In 2005, the stock market wasn't on the minds of Louisiana residents. It was the estimated 1,833 fatalities that occurred following category 3 Hurricane Katrina. They were thinking about hundreds of billions of dollars in property damage that left many families and business owners with nothing.
Still, the stock market kept moving—as it almost always does, disaster or not. Some stocks surged following the national disaster, marking a post-Katrina event. Investors profited, although what they did with those capital gains may or may not have been altruistic.
Broad stock indicators moved higher immediately following Hurricane Katrina
According to an Associated Press report published on August 30, 2005—one day after Hurricane Katrina hit New Orleans, "The Standard & Poor’s 500 index gained 7.18, or 0.6 percent, to 1,212.28, and the Nasdaq composite index rose 16.88, or 0.80 percent, to 2,137.65."
Also, the Dow Jones industrial average climbed 0.63 percent. Crude oil futures gained some momentum after then-President George Bush had discussions about whether to offset the Gulf Coast region's supply disruption from the national petroleum reserve.
By the end of the day, energy prices spiked and stocks followed suit. Companies like ExxonMobil Corp. (NYSE:XOM) and Chevron Corp. (NYSE:CVX) gained some steam.
Swing-term stock results post-Katrina
In the early half of September 2005, stocks like medicine company Nektar Therapeutics (NASDAQ:NKTR), then-publicly traded palm operating system Palmsource (now owned by Tokyo-traded Access Co.), and McDonald's Corp. (NYSE:MCD) rose.
The Dow Jones Home Construction index rose by 2.8 percent during that period, while the Amex Oil index gained 2.6 percent.
What stocks swelled in the long term after Katrina?
After the dust settled and recovery efforts started, certain stocks saw marked growth in the post-Katrina world.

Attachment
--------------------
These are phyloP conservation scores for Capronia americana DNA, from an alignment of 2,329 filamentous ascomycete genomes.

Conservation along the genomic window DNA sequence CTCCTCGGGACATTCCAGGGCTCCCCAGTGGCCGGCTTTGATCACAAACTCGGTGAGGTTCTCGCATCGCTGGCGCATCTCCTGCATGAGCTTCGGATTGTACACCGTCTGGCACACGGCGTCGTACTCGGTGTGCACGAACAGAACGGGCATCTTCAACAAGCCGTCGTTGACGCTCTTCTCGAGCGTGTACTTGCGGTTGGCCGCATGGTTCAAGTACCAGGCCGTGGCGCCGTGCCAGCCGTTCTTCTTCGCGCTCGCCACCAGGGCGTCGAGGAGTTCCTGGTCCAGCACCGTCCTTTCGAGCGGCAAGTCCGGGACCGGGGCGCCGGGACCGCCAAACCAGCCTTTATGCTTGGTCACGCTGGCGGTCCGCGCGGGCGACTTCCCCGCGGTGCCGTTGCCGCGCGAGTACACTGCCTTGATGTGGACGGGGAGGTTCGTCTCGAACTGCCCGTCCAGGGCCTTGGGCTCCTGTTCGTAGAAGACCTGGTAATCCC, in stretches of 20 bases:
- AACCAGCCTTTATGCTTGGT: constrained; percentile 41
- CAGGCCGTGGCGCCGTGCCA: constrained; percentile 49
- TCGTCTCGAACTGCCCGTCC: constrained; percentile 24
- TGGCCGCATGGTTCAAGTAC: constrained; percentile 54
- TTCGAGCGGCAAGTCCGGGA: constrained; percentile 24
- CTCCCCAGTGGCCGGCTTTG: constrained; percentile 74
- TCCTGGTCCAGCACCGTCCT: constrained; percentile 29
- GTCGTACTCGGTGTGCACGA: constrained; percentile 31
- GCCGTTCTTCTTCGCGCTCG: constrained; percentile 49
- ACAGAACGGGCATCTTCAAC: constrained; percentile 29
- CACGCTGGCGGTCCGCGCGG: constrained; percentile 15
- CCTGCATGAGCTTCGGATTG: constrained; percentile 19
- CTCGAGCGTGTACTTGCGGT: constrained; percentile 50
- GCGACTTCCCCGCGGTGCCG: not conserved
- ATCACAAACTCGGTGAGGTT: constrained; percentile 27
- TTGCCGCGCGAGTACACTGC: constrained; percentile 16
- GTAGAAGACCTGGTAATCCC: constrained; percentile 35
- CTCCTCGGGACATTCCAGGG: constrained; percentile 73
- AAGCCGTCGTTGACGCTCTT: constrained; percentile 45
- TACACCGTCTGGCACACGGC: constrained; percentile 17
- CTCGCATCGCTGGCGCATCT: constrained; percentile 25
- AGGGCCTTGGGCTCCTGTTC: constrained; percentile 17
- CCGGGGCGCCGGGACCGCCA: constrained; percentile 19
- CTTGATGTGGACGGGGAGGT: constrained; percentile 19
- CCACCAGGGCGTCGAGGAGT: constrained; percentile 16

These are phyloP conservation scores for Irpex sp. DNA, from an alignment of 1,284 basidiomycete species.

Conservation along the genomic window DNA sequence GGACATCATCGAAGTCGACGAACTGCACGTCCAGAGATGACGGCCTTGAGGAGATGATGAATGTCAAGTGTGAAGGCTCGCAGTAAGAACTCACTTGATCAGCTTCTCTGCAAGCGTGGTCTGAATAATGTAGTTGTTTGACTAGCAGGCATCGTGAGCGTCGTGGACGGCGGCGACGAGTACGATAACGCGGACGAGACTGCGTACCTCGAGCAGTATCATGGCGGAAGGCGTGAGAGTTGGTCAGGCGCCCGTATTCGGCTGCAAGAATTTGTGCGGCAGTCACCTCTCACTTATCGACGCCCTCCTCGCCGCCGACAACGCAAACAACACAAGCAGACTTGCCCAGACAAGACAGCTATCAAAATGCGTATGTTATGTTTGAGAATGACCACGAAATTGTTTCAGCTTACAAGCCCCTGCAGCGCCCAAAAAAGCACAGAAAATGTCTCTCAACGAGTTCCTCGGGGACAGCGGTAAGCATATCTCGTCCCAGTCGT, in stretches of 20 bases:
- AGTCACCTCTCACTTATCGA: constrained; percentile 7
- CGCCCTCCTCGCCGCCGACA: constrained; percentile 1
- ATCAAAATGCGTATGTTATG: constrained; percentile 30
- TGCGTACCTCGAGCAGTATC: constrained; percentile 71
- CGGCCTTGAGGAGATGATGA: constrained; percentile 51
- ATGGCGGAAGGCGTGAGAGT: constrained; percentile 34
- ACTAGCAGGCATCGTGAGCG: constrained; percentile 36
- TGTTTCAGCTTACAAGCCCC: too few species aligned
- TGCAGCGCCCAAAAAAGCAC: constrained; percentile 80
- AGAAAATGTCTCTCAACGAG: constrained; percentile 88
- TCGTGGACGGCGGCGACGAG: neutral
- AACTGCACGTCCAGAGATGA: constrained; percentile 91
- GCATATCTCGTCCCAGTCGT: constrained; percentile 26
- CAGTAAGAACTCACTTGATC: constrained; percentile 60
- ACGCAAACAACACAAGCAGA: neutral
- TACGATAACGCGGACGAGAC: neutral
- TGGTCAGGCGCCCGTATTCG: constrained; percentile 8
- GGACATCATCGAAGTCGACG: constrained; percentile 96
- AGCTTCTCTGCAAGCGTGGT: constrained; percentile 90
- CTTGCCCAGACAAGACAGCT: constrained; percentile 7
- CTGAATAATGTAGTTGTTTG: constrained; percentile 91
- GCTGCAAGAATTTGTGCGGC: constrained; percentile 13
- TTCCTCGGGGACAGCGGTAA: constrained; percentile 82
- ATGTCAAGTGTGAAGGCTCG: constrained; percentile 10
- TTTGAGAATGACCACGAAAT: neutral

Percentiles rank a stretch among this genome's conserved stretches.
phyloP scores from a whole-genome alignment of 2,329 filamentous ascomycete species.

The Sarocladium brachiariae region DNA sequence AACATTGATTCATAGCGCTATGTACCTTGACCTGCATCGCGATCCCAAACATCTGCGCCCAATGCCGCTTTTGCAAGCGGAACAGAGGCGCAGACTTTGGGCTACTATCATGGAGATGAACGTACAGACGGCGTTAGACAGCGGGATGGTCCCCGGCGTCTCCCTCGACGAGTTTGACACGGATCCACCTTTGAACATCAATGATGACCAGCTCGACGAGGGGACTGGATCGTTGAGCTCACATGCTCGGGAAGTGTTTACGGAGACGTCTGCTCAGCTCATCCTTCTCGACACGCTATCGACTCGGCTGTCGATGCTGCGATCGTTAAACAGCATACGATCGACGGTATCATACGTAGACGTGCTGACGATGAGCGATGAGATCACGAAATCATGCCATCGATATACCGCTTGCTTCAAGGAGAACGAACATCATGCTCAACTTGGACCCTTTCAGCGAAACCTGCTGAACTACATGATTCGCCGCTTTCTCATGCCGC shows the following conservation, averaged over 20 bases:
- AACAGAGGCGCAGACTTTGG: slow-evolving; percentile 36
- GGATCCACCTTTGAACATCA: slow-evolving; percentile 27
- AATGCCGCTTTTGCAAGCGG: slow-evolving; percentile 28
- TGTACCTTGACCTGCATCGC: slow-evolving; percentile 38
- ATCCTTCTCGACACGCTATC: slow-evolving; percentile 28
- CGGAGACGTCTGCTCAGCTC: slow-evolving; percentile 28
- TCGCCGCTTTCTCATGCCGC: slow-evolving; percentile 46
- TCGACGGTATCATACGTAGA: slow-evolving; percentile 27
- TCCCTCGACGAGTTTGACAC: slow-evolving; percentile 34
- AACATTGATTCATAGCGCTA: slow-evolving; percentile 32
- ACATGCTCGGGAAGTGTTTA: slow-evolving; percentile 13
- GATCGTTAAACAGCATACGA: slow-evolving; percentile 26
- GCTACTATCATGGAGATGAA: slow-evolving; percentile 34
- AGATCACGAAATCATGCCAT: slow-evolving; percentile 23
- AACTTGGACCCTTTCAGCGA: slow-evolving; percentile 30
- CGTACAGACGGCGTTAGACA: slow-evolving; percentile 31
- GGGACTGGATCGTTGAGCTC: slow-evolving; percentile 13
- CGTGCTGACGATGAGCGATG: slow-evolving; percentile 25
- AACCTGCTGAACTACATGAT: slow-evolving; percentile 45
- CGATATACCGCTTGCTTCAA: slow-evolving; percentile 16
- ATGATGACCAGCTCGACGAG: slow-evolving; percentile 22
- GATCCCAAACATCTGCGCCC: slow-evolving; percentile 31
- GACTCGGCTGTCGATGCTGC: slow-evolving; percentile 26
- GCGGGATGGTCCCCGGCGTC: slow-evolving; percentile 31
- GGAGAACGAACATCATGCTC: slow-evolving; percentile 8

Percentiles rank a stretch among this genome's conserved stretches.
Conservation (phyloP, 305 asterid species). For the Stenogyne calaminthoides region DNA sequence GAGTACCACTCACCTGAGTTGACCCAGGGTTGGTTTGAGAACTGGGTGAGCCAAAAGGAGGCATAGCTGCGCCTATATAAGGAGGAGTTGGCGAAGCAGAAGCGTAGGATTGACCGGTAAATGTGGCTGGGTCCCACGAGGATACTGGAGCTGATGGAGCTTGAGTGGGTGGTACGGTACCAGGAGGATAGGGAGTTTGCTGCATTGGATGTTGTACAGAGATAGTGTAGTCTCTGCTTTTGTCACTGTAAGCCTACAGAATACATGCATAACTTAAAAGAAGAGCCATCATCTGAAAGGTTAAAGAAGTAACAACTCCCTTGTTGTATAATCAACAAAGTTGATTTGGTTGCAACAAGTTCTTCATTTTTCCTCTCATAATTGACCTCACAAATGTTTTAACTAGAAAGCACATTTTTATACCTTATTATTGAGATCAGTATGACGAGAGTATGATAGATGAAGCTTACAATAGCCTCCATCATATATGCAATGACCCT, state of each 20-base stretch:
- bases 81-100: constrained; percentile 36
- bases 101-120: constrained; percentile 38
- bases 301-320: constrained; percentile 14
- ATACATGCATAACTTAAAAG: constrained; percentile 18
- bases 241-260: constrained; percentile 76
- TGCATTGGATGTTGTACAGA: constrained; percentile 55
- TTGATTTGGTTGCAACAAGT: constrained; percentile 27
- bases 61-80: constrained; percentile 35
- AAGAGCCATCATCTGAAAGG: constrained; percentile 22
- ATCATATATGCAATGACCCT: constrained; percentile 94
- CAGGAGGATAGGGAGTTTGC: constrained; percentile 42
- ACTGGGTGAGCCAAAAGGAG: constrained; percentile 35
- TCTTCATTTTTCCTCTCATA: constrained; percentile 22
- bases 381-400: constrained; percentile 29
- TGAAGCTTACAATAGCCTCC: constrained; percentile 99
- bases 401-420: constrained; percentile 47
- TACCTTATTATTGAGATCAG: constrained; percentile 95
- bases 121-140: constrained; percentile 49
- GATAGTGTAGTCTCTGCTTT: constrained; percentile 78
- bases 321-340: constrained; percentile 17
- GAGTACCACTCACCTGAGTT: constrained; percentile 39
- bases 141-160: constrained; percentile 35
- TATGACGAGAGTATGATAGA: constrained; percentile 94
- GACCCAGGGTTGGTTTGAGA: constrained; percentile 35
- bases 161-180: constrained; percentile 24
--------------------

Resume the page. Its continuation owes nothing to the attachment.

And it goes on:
Shortly after the storm, home improvement stocks found themselves in a bull run of their own. Home Depot (NYSE:HD) and Lowe's (NYSE:LOW) both saw immediate growth and rose 2 percent on demand. However, that ultimately waned out with an identical 17 percent loss in the year ending August 25, 2006. A lot of this had to do with larger economic factors outside of the hurricane.
Insurance companies like Montpelier Re (now owned by Endurance Specialty) and United Fire and Casualty (NASDAQ:UFCS) increased due to their relevance to the major natural disaster. UFCS in particular rose nearly 16 percent in the three months following Hurricane Katrina.
As for crude oil, Hurricane Katrina led to eight major refineries being shut down for good. Big companies like Valero (NYSE:VLO) and Marathon Oil (NYSE:MRO) suffered losses. Valero stock was able to gain 36 percent of value in the upcoming year, while Marathon gained 56 percent. The demand outweighed the burden.
Ultimately, the results of the stock market following the disastrous Hurricane Katrina were impacted not only by the storm, but by various other economic factors unique to the time. Currently, category 4 Hurricane Ida has left all of New Orleans without power 16 years to the day after Hurricane Katrina. The stock market prepares for what's next while carrying COVID-19 pandemic matters in tow.